Zach Braff's movie, Michael Douglas & Diane KeatonBy Gerri Miller
New movies are coming out this month with several actors in interfaith marriages. Plus, the much anticipated Zach Braff film.Go To Pop Culture
Israel's landscape is changing, and interfaith marriage is part of the new scenery.
That's one conclusion to be drawn from the fascinating and sometimes humorous documentary A Hebrew Lesson, which was recently shown as part of the New York Jewish Film Festival. In the 123-minute film--whose Hebrew title, "Ha'Ulpan," refers to the intensive language immersion course for new immigrants to Israel--several people are involved with interfaith relationships. There is Anabel, a non-Jewish German woman who has a Jewish-Israeli boyfriend. And there are Chin and Dong Dong, two non-Jewish women from China who are married to Jewish Israelis. (Rounding out the main cast of characters are Marisol, a Peruvian-Jewish woman; Sasha, a Russian-Jewish man; and Yoela, their lively Israeli teacher.)
Although the film, which followed its subjects for eight months, isn't solely about interfaith relationships and intermarriage, it does raise some interesting questions. InterfaithFamily.com spoke to filmmaker-producer Elinor Kowarksy on the opening night of the Festival, January 8th.
|A Hebrew Lesson profiles some of the new immigrants who are struggling to learn Israel's first language in the traditional ulpans, including Chin (front, C) and Dong Dong (front, R), Chinese women married to Israeli men.|
What happened with Annabel, the beautiful, charming 35-year-old German woman who was dating Yoav in the film? You mentioned that after the film, they couldn't resolve their differences.
She wanted to get married and have children. And he felt that he wasn't sure yet about the relationship, and wanted to take his time. He's younger than her, and she felt that she couldn't wait any longer.
But it wasn't because she wasn't Jewish?
They had a lot of differences about how to raise the children, and I think for him, it was also a problem. He never said it up front, but this would always be an issue between them.
She didn't want to convert?
No, she didn't feel like converting. It wasn't an option for her--not because she was religious in any other way. (She's an atheist.) She didn't see how this is related to their relationship.
That they split up in the end really took me by surprise. Wasn't he in love with her--didn't he want to marry her?
You know men; sometimes they take longer.
How did Dong Dong, the Chinese documentary filmmaker, meet Guy?
They met on vacation in China.
Dong Dong's parents were opposed to her marrying an Israeli. What religion are they?
I don't know. They were opposed because for a Chinese girl to marry a non-Chinese man, it's crazy. It's marrying a foreigner. Just so you know, of course, they already liked Guy, and they came to Israel. They spent more than two months in Israel to help her with the baby. And so things changed a lot with them as well, once they met her husband and they learned to love him.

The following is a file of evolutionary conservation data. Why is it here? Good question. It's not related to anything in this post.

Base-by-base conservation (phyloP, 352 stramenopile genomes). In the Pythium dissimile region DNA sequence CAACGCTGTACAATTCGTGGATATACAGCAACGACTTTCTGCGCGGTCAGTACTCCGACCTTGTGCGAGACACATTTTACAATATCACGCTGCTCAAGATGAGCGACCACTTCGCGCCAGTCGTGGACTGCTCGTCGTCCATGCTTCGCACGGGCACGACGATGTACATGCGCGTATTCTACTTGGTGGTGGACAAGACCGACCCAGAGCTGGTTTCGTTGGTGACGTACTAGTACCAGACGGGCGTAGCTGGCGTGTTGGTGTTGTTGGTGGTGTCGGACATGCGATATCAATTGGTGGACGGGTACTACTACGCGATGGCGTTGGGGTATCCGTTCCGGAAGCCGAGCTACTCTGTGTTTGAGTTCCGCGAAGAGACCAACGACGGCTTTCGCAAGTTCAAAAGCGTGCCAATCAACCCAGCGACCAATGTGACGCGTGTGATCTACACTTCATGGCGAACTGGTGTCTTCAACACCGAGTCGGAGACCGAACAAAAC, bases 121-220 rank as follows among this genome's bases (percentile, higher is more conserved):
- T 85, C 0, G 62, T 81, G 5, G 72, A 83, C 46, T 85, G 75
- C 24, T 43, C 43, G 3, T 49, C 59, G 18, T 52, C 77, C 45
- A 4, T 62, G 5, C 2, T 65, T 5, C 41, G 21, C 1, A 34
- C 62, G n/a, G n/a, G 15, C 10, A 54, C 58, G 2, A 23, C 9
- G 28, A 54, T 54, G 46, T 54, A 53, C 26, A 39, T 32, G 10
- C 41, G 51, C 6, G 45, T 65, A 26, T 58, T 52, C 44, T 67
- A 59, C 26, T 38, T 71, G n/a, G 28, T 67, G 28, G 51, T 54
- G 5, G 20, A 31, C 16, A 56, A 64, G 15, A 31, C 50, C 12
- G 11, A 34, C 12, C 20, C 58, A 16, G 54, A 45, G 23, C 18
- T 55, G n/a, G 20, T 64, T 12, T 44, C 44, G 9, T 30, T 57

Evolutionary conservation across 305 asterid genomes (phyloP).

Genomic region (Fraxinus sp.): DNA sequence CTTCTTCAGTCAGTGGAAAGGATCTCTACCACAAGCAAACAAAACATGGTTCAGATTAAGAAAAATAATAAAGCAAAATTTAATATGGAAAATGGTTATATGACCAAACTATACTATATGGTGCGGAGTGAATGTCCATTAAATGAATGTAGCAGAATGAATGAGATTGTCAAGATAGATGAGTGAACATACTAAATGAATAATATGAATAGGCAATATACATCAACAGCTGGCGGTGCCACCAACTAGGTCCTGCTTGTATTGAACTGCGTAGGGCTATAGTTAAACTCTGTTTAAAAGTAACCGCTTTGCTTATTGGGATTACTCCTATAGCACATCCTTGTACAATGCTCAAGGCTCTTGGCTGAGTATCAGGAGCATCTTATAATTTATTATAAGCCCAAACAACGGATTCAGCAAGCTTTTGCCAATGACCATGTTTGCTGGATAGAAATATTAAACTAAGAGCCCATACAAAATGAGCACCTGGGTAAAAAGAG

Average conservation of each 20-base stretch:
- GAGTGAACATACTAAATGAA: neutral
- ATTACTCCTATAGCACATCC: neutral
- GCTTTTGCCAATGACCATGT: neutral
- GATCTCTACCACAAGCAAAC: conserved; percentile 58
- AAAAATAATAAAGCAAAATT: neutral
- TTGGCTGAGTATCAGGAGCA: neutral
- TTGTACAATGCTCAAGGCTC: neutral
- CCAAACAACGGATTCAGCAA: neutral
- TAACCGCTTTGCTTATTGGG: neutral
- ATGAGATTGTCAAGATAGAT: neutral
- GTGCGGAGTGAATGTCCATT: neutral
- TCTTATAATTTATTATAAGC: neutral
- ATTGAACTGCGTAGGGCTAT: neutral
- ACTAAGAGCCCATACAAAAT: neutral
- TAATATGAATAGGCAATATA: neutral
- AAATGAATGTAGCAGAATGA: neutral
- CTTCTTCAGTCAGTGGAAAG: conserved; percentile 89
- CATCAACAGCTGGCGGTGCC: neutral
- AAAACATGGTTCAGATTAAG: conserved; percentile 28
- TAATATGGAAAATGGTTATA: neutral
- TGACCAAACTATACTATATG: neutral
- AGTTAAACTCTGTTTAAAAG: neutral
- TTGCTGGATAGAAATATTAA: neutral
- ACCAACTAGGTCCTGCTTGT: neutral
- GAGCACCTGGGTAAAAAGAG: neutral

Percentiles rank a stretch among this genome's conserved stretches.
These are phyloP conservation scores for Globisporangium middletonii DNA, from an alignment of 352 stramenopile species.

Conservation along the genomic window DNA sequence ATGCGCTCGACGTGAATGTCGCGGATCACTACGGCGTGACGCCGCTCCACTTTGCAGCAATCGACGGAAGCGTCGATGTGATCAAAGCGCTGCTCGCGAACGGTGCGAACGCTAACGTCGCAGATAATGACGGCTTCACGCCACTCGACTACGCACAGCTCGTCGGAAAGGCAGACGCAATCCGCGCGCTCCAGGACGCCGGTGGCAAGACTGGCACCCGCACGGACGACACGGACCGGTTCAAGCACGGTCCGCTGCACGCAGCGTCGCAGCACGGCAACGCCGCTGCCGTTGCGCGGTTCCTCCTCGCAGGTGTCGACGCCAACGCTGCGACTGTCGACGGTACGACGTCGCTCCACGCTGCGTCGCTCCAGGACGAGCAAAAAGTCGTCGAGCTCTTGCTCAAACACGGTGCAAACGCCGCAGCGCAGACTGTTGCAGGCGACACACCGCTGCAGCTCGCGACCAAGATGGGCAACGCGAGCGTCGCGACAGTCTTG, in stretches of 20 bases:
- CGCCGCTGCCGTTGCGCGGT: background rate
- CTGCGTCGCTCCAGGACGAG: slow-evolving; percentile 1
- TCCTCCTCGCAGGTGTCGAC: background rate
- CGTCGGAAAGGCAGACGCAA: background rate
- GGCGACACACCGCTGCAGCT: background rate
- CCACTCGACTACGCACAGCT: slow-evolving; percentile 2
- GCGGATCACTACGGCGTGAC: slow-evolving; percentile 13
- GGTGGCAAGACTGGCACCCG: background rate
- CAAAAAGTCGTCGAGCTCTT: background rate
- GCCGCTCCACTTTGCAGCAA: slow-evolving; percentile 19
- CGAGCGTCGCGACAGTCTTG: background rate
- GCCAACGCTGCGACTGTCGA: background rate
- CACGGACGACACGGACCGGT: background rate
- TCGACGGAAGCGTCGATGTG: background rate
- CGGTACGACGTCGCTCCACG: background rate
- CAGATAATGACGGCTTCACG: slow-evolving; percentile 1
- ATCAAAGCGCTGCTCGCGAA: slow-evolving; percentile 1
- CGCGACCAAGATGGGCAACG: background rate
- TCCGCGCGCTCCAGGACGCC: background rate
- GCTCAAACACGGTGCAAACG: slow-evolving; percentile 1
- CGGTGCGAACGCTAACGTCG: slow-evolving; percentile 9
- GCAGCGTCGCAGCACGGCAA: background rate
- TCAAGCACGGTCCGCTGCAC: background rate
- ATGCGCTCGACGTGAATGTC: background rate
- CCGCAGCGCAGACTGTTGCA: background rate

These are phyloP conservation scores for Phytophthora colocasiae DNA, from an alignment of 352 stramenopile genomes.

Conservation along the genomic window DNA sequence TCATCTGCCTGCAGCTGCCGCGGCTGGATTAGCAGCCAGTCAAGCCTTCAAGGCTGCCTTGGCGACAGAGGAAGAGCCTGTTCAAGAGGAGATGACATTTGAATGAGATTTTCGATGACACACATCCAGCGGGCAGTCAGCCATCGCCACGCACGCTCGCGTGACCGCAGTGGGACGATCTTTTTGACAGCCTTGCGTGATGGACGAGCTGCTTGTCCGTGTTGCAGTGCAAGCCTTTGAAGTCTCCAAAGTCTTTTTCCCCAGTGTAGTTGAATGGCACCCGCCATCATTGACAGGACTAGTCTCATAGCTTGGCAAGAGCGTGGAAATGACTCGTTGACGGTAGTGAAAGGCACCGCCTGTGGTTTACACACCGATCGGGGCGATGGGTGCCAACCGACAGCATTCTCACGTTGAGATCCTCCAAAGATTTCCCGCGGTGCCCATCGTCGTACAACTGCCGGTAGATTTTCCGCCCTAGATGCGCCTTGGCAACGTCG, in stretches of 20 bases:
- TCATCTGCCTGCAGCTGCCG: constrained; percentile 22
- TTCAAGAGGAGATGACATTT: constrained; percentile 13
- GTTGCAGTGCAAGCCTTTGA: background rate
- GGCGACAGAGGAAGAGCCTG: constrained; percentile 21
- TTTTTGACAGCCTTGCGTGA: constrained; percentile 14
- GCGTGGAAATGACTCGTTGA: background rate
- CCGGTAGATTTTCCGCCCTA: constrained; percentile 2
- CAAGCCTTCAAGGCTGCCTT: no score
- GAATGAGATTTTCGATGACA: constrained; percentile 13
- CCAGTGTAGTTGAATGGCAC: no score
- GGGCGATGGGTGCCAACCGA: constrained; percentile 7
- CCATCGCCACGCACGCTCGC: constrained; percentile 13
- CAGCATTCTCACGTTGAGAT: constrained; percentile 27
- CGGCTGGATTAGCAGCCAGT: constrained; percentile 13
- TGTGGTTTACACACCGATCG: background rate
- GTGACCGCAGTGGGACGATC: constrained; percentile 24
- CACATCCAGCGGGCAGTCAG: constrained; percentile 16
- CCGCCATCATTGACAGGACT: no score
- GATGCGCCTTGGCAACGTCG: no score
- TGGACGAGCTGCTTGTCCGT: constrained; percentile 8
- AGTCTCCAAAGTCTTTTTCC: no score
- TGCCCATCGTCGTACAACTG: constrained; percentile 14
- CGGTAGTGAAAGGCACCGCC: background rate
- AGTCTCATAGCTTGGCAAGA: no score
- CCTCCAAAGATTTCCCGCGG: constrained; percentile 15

She didn't convert either, did she?
And so their children won't be considered Jewish according to Israeli law. And what about Chin--she got married in China, so they had a Chinese wedding. Is that recognized in Israel?
Yes, you can register as married. If your marriage is recognized in a different country, then you can register in the Ministry of Interior as married.
So when Annabel was talking about getting married in Germany--
In Germany, you can get married, but in Israel, you cannot get married through the Rabbinic Court.
She could've left, got married in Germany and come back to Israel.
If he would've agreed.
Are there a lot of intermarried couples in Israeli ulpans?
You see a lot of women that come because of love--that immigrate to Israel after having an Israeli boyfriend. That we saw a lot. But I cannot say anything about percentage because we never researched it at that level. We didn't do any statistics.
The class in the film--was this a class you put together?
Yes, it was, but in general, in Tel Aviv, you will see more stories like that.
What did Chin's husband, Ehud, do for a living?
He's actually a producer for NBC in Israel--he's a producer for foreign TV crews.
What's their age difference?
[He's] about 20 years [older].
When she was leaving for a trip home, he half joked that she might not come back and said, "Where am I going to find another Chinese wife?" You could hear a gasp from the audience.
This is what's true about him. He loves her a lot, but he also has his macho way about him. He can say such a sentence, without understanding what it really means.
What was the reaction in Israel to the movie, and also more specifically to the interfaith topic?
I don't think the intermarriage was such a big issue for the viewers. I think most of them were interested in the human stories and each and every character. People identified with things that they felt. So it's more of an emotional reaction, identifying with the characters and their stories. The intermarriage didn't get that much attention.
A Hebrew Lesson was recently shown as part of the New York Jewish Film Festival, presented by The Jewish Museum and the Film Society of Lincoln Center.